I then asked if she thought there were any areas she could improve on. Immediately she said she felt that her mirror work was still quite poor and that she wanted to put that right.
I asked on a scale of 1‐10 how confident did she now feel after the drive. She said she felt great about her speed today so a 7 was how she felt now.
I asked what she would like to work on her next lesson. She replied that she’d like to do some dual carriageways.
I said that as the mirror work hadn’t gone too well today I would prefer to work on that a bit more before taking her on dual carriageways as ineffective mirror use on multi‐lane roads can be very dangerous. (I really wasn’t sure if this was the right thing to say as the client had asked to do something but I kind of said no!)
I congratulated Chris on a very good lesson (I had no idea if it had been a good lesson in the Examiners eyes!!) The above took about 3/4 minutes.
The Examiner thanked Chris for her time and wished her luck with her future lessons.
He told me he’d be back in 10 minutes. It was the longest 10 minutes of my life!!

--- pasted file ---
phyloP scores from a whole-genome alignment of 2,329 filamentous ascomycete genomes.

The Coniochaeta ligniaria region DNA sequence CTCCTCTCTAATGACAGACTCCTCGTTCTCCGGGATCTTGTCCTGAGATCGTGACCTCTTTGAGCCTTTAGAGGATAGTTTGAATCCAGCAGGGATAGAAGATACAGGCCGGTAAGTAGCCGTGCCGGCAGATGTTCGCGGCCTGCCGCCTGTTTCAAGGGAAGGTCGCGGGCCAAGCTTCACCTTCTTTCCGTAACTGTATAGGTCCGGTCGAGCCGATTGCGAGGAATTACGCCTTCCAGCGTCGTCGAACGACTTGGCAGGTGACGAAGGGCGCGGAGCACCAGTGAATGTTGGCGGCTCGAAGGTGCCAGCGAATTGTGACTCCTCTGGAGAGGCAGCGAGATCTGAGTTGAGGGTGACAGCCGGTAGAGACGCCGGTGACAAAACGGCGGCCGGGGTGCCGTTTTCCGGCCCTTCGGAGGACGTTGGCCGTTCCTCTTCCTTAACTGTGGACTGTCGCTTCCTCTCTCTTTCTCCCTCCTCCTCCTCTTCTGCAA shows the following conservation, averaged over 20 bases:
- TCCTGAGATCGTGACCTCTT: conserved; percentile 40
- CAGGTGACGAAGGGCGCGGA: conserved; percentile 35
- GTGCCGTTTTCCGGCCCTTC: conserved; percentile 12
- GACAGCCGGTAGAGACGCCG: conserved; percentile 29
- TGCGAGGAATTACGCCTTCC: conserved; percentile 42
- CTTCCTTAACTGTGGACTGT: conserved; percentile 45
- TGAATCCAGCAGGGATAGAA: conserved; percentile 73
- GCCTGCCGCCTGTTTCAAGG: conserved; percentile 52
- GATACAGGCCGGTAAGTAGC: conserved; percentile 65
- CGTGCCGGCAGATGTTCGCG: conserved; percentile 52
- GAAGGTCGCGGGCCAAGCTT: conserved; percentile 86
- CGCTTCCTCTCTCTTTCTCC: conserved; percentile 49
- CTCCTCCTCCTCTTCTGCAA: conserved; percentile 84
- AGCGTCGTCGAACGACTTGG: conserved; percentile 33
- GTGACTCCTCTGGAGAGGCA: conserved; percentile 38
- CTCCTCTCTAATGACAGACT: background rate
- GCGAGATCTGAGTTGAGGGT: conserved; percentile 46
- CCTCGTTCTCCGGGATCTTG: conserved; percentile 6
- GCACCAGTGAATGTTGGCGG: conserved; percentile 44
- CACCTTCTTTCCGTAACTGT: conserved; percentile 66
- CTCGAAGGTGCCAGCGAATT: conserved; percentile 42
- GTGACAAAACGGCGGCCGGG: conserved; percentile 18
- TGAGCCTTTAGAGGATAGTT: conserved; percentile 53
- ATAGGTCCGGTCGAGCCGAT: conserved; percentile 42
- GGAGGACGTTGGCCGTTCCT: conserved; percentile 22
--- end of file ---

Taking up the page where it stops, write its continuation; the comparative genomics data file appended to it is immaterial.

The Examiner came back and asked me to join him across the road away from the car.
The first thing he said was he really enjoyed the lesson. He thought Chris and I worked very well together and she was the perfect person to bring to an ADI Standards Check.
He said I should have asked more questions about why certain roads have certain speed limits (built up areas etc) but other than that he thought it was an excellent lesson.
Phew! No mention of the van at the roundabout!!
He also said that Chris seemed very confident at the end so I should have warned her about the dangers of overconfidence.
He also told me that I was right to say that the mirror issue needed sorting out before we went on dual carriageways. He said that sometimes what the client wants to do is not realistic at that stage, so it’s our job to explain that to them.
He then told me I got an A.
We had a shake of hands, I was told keep up the good work and that’s it!
I must add that the Examiner was excellent. He was very encouraging at the start, told me to relax, and just do the job I’ve done for 12 years but with a bit more sparkle today.
- I scored 12/12 for lesson planning
- 14/15 for risk management (maybe saying the word risk over and over again did help?)
- 20/24 for Teaching & Learning strategies
- 46/51 in total
I hope this report helps those that have their ADI Standards Check coming up.
I’ve learnt so much from Donna Smith's Standards Check group on Facebook and so I wanted to put something back into the community.